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Deviation is determined by the same problem as that which concerned the Q of the Mid-Parentages (page 87), where it was shown to be b x 12. By similar reasoning, when n = 3, the Prob. Deviation becomes b x and so on. When n is infinitely large, the Prob. Deviation is 0 ; that is to say, the (MY) values do not differ at all from their common (MF)..

Now if we make a collection of human Fraternities, each consisting of the same number, n, of brothers, and note the differences between the (MY) in each fraternity and the individual brothers, we shall obtain a system of values. By drawing a Scheme from these in the usual way, we are able to find their Q ; let us call it d. We then determine b in terms of d, as follows :The (MF') values are distributed about their common (MF), each with the Prob. Deviation of b x -n, and the Statures of the individual Brothers are distributed about their respective (MF') values, each with the Prob. Deviation d. The compound result is the same as if the statures of the individual brothers had been distributed about the common (MF), each with the Prob. Deviation b,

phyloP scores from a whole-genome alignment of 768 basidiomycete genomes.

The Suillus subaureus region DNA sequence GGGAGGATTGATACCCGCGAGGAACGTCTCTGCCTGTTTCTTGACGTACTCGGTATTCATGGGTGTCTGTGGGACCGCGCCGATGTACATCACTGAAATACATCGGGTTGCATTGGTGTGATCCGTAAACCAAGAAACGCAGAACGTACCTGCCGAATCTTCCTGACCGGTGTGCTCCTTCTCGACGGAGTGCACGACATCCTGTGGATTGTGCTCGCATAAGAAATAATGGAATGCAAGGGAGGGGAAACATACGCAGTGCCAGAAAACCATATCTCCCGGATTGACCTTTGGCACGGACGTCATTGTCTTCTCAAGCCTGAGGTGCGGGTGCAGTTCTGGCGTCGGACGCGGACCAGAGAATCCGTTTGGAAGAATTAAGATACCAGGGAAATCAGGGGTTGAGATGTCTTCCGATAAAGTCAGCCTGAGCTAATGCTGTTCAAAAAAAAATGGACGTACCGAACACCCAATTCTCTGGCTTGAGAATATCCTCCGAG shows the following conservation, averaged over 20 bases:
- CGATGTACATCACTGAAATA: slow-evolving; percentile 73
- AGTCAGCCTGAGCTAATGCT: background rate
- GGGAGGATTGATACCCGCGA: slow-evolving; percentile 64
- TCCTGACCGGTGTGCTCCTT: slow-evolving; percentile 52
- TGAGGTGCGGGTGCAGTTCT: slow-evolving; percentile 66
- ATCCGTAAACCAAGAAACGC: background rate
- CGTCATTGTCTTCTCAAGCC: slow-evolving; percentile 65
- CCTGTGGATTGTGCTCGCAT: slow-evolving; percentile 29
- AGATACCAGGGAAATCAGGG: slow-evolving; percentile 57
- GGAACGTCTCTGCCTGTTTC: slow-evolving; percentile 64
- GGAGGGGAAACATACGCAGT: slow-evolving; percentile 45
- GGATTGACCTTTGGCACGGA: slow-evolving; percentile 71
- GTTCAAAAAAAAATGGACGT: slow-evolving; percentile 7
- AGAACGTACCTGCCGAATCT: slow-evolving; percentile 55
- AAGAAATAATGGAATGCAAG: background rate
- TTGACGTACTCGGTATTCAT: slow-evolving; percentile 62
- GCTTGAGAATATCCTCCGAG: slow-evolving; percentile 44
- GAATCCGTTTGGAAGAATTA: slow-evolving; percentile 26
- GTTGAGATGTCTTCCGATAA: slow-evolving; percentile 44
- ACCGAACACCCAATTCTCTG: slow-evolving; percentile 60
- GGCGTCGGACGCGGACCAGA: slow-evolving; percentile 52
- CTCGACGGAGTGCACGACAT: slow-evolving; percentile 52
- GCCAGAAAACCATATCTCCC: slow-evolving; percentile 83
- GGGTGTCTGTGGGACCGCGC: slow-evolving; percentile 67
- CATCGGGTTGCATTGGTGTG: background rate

consequently b2 = d2 + - n , or b2=

nn-1 d2.

I determined d by observation for four different values of n, having taken four groups of Fraternities, consisting respectively of 4, 5, 6, and 7 brothers, as shown in Table 14. Substituting these four observed values in turns for d in the above formula, I obtained